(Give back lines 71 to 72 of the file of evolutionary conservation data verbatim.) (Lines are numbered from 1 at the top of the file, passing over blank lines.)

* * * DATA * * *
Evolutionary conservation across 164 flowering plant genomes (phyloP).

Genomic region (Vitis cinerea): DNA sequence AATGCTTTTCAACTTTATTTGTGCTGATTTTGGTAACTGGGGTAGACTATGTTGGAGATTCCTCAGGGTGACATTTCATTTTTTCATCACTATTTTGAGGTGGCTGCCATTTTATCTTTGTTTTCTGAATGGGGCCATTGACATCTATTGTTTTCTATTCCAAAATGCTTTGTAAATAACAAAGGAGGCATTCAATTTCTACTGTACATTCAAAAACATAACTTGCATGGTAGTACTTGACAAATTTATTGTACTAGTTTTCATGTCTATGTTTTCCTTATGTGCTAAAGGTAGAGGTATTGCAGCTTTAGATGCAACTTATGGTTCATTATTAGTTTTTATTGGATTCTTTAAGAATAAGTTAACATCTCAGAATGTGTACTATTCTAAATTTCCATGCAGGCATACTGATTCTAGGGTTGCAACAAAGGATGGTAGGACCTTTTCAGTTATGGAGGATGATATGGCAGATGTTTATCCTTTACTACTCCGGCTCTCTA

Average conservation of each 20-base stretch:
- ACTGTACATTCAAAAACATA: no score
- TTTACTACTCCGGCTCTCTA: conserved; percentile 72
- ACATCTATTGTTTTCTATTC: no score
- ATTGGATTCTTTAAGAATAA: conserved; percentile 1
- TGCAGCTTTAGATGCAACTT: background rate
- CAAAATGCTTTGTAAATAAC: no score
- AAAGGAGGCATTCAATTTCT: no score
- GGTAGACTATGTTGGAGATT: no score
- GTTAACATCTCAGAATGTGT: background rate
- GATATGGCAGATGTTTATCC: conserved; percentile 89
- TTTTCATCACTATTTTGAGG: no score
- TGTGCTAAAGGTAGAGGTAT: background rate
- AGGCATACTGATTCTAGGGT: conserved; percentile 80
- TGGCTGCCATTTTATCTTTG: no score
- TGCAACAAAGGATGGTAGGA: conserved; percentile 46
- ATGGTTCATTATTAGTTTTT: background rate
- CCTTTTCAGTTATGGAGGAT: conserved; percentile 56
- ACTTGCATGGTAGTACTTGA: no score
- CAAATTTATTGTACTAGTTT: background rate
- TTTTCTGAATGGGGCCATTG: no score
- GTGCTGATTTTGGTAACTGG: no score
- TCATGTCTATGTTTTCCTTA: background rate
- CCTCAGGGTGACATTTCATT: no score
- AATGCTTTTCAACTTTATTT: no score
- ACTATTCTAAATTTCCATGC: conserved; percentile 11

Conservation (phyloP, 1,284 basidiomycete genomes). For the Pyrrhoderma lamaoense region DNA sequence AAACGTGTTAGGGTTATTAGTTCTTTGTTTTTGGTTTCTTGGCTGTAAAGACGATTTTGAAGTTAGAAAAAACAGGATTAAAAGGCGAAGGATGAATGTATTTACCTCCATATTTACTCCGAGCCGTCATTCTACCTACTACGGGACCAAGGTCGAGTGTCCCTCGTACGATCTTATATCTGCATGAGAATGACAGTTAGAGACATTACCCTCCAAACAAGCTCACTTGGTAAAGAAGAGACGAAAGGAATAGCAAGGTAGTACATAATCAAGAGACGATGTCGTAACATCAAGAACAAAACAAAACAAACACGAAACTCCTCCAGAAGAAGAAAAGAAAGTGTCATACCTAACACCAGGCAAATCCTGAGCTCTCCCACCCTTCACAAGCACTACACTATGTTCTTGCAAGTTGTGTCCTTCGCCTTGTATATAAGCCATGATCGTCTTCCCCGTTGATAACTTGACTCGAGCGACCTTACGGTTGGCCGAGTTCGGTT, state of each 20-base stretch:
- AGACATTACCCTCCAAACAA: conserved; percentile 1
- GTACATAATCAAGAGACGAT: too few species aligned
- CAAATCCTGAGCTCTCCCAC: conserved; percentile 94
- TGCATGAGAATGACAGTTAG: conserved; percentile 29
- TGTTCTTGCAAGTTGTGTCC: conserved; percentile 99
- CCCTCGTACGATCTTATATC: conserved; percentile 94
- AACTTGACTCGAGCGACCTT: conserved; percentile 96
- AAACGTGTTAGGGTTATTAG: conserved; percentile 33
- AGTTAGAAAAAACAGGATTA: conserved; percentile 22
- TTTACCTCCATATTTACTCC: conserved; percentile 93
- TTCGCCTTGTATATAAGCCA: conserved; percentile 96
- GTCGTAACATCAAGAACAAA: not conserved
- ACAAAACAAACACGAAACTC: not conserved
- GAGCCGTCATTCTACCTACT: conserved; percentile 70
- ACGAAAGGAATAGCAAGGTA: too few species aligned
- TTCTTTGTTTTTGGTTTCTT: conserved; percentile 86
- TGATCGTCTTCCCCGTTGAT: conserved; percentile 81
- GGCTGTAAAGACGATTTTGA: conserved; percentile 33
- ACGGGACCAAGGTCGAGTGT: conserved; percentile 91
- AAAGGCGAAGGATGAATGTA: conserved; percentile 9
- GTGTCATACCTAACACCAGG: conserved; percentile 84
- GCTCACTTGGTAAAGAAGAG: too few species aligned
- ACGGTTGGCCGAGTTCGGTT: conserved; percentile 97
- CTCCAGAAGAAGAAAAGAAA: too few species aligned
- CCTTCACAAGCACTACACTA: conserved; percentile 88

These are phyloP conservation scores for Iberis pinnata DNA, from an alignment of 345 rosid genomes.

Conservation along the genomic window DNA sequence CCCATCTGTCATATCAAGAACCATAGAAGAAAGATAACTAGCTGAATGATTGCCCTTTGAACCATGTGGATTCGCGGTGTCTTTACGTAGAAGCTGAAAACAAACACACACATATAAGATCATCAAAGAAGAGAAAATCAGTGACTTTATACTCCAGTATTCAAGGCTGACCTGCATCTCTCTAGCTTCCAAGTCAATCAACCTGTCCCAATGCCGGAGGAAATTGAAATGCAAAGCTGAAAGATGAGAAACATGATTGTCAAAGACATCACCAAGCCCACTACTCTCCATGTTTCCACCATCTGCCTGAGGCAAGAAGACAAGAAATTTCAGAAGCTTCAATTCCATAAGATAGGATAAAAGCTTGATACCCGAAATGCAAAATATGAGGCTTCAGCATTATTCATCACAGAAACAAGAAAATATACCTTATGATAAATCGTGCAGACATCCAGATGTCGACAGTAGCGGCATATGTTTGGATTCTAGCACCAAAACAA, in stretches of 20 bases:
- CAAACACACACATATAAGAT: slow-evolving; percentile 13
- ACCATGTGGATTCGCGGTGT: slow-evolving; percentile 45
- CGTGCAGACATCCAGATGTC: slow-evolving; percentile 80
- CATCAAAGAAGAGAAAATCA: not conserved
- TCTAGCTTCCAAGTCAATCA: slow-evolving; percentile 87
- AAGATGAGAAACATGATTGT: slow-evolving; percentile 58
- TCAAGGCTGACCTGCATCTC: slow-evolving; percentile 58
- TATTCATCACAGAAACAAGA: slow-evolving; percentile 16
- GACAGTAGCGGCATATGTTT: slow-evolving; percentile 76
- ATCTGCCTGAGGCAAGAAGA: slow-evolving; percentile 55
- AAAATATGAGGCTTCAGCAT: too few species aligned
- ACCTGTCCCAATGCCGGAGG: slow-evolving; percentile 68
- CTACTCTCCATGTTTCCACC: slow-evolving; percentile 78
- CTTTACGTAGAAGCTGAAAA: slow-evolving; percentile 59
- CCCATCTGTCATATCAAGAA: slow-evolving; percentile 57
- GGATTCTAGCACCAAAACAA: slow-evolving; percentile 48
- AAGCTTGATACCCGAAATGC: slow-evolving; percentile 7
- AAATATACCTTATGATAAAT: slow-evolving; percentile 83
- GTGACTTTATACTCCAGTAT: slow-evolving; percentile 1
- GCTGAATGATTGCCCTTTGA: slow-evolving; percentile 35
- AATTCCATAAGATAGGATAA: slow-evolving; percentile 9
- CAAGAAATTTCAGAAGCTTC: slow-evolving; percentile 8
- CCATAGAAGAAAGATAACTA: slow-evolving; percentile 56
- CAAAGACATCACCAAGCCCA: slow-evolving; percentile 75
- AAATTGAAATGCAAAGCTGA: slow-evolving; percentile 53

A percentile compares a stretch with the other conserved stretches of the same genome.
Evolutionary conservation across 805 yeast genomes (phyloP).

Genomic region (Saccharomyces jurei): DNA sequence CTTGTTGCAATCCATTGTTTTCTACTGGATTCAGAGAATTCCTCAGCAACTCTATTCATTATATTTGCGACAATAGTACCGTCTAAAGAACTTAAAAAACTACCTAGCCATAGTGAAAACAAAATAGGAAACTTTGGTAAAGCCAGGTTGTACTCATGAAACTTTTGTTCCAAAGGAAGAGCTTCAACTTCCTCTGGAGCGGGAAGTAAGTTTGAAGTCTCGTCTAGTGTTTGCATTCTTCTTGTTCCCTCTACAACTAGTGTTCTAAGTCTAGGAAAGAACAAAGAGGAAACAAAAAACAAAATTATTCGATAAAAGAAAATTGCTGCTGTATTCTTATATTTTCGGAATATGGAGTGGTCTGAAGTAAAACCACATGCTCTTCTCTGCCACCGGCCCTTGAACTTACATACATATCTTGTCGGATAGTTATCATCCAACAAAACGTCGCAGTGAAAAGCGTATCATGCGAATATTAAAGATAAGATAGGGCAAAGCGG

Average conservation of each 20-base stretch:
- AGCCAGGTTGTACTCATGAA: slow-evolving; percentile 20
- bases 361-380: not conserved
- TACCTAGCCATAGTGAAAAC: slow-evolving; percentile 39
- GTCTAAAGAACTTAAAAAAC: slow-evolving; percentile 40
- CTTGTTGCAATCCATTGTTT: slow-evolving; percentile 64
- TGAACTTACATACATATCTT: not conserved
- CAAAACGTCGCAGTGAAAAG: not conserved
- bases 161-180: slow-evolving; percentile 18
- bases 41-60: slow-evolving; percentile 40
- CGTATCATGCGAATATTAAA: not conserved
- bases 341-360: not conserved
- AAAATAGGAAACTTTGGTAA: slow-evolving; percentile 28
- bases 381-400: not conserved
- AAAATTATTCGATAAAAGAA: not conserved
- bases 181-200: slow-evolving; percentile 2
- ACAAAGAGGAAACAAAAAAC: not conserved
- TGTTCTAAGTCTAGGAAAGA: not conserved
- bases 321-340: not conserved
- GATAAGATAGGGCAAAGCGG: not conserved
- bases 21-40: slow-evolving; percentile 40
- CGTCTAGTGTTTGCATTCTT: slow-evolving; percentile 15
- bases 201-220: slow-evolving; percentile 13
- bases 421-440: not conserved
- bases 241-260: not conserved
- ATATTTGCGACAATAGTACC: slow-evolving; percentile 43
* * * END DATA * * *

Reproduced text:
- CCCATCTGTCATATCAAGAA: slow-evolving; percentile 57
- GGATTCTAGCACCAAAACAA: slow-evolving; percentile 48